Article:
January 19, 2012 § 2 Comments

If thinking is movement, then not thinking is stillness, she reasons, but the concept of thinking and not thinking are both equally thoughts of themselves. She repeats this falteringly, following the words like tracks in the mud. The shift from thinking to not thinking, she continues, the shift from movement to stillness so sought, is absolutely not what it appears to be. Smiling, everything vanishes save for the cold damp windy walking of the day.


§ 2 Responses to tracks

  • aki says:

    what’s come up for me after reading your piece today:
    not thinking is not stillness itself. thoughts continue, though there may be moments when they cease by themselves if not fuelled by active thinking. stillness is what arises in between thoughts – what’s hidden behind thoughts all the time. so in a sense, stillness holds movements. it’s full of life and is dynamic. yet, stillness is stillness – it’s always there. we say ‘stop thinking’ or ‘let go of thinking’ – so we can peak at the full potential of dynamic life. when one observes this, one is quiet, sometimes one is no longer there yet savours ‘life’ beyond names, forms, time and space. what’s there is just there as they are.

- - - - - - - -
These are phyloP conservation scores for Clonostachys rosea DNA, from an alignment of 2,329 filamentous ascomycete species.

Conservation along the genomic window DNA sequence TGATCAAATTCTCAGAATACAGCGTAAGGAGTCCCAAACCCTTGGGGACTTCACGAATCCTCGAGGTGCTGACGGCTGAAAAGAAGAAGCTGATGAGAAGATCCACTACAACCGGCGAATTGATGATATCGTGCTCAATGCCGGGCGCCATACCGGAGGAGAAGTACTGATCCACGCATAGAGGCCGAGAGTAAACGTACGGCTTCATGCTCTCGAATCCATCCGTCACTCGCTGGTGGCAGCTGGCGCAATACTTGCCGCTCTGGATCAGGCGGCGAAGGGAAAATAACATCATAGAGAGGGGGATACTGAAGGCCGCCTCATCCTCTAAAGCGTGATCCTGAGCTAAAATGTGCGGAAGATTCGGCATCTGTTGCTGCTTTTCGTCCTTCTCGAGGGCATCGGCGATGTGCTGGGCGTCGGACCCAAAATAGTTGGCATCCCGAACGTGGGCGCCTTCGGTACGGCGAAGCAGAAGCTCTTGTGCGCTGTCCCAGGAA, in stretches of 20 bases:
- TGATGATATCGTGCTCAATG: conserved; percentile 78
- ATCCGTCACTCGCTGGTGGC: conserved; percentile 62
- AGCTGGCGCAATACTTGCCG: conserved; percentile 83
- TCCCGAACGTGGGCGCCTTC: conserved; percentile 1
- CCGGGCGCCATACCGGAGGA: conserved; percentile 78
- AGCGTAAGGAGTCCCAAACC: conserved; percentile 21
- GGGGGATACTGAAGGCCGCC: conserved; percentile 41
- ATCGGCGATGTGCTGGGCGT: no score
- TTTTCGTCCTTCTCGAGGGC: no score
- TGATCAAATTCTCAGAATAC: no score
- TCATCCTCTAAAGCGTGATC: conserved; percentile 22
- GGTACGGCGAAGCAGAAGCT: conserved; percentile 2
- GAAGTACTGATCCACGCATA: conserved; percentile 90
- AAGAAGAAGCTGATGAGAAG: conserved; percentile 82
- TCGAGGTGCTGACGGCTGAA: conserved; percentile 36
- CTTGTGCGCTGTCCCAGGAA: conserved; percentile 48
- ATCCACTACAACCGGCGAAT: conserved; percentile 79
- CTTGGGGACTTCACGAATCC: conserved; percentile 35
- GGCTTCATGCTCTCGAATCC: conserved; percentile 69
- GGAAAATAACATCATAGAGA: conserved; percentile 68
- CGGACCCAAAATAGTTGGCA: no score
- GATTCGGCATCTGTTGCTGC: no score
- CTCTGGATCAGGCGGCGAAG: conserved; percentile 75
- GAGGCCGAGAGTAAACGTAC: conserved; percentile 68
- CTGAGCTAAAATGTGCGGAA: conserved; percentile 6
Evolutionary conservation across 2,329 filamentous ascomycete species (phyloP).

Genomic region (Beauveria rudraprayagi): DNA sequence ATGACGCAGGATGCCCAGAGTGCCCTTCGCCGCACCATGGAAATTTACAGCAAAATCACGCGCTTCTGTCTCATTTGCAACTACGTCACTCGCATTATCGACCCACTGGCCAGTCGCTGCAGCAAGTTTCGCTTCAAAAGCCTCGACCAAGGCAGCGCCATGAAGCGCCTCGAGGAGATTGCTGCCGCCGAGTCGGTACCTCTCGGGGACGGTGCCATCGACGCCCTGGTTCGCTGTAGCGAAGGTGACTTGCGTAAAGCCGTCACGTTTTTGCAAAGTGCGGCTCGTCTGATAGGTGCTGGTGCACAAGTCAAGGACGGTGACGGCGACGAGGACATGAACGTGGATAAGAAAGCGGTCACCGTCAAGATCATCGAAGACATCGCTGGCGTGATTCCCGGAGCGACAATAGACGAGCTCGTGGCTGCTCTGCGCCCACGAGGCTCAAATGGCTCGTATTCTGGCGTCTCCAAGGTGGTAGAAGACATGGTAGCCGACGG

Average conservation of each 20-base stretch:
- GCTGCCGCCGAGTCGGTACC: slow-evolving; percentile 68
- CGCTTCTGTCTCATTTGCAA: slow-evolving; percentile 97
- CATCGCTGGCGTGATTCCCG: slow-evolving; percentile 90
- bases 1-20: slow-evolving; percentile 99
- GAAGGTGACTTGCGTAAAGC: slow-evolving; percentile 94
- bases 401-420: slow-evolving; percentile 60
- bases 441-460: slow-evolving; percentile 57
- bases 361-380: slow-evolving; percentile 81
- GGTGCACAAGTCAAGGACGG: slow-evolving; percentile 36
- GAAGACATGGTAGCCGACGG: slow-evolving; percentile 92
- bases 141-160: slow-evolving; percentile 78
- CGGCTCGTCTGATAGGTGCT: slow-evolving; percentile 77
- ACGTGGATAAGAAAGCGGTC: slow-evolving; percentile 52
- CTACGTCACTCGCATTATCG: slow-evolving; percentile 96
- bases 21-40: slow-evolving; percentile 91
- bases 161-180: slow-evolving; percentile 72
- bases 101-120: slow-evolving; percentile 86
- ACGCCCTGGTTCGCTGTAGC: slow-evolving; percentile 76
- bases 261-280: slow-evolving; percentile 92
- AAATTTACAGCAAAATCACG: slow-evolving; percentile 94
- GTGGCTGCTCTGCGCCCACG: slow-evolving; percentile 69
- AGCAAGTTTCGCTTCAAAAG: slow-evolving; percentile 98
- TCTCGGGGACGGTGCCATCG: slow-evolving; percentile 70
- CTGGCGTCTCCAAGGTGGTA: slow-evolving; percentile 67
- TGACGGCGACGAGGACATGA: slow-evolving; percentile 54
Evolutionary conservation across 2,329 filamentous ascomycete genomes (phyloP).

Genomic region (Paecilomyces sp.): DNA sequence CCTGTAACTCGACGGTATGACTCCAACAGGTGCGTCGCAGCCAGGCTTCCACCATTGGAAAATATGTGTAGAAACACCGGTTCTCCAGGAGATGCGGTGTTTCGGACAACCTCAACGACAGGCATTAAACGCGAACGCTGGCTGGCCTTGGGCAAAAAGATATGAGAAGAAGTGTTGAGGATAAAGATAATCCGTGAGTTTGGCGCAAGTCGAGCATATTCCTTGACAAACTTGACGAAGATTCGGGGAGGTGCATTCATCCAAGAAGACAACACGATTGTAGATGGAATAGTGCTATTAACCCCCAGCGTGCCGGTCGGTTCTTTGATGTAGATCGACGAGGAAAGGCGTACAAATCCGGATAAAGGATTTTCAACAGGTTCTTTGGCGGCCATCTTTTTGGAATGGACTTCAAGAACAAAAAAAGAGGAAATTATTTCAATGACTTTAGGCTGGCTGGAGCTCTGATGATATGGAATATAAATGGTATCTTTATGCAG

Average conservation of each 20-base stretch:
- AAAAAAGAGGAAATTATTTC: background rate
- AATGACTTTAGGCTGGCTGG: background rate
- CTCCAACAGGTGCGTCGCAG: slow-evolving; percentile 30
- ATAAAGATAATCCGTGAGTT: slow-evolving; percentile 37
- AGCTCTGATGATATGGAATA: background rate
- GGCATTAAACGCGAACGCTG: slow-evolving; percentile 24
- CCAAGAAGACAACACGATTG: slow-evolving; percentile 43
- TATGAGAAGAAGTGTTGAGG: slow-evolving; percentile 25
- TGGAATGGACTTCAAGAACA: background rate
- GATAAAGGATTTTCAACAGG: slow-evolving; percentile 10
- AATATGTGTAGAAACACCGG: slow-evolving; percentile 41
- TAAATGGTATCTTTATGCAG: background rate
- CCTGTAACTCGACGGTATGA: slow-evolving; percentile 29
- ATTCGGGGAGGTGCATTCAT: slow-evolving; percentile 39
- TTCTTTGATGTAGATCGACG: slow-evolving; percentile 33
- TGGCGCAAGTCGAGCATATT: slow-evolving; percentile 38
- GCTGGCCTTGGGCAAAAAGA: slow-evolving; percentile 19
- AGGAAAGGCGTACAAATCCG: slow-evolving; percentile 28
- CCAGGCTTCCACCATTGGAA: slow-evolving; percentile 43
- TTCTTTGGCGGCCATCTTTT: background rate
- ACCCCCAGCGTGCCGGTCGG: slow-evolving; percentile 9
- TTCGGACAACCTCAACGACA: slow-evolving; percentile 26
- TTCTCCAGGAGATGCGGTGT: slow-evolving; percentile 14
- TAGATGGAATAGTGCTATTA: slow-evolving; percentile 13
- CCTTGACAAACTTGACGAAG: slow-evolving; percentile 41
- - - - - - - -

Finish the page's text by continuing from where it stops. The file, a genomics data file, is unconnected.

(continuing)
I am now looking out of the window and been in awe of incredible clouds formation moving across the sky. Then I see also the sky in between and behind. It’s such an old well used metaphor, but it is just like that. Isn’t it?

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